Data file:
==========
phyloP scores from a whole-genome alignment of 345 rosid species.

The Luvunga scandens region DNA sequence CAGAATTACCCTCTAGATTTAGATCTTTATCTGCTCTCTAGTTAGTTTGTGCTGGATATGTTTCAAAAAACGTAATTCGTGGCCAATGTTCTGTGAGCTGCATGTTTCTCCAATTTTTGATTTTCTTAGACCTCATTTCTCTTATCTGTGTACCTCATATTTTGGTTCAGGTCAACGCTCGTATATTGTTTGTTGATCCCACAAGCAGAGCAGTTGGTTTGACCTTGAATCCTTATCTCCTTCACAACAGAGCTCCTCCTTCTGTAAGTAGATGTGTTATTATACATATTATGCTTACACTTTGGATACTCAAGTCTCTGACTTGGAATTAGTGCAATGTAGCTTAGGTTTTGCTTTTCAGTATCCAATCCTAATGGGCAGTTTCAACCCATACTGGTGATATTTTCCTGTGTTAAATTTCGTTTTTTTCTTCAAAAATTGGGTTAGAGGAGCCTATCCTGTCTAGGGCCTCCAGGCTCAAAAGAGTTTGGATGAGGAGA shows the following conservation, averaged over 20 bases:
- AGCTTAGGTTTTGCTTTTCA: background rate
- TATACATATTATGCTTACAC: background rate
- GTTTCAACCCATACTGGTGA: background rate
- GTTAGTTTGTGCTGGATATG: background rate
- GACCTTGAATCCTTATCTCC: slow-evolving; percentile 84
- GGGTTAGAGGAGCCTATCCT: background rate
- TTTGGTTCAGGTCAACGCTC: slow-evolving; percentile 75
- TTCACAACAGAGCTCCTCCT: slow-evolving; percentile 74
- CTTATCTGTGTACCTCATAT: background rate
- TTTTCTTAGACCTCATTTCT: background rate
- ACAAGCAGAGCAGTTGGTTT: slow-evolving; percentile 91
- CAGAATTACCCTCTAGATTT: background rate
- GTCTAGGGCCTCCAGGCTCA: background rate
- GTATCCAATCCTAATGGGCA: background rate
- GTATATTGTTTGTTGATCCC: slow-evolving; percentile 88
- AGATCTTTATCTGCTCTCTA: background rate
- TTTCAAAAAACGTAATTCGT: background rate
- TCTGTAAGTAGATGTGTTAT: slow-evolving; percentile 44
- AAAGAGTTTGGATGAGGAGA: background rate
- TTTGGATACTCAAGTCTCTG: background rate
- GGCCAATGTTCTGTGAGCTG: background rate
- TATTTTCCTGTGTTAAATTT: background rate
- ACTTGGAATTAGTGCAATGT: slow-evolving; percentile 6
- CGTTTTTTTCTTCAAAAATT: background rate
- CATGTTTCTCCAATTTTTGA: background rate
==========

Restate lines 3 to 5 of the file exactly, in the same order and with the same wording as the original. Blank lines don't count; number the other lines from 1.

- AGCTTAGGTTTTGCTTTTCA: background rate
- TATACATATTATGCTTACAC: background rate
- GTTTCAACCCATACTGGTGA: background rate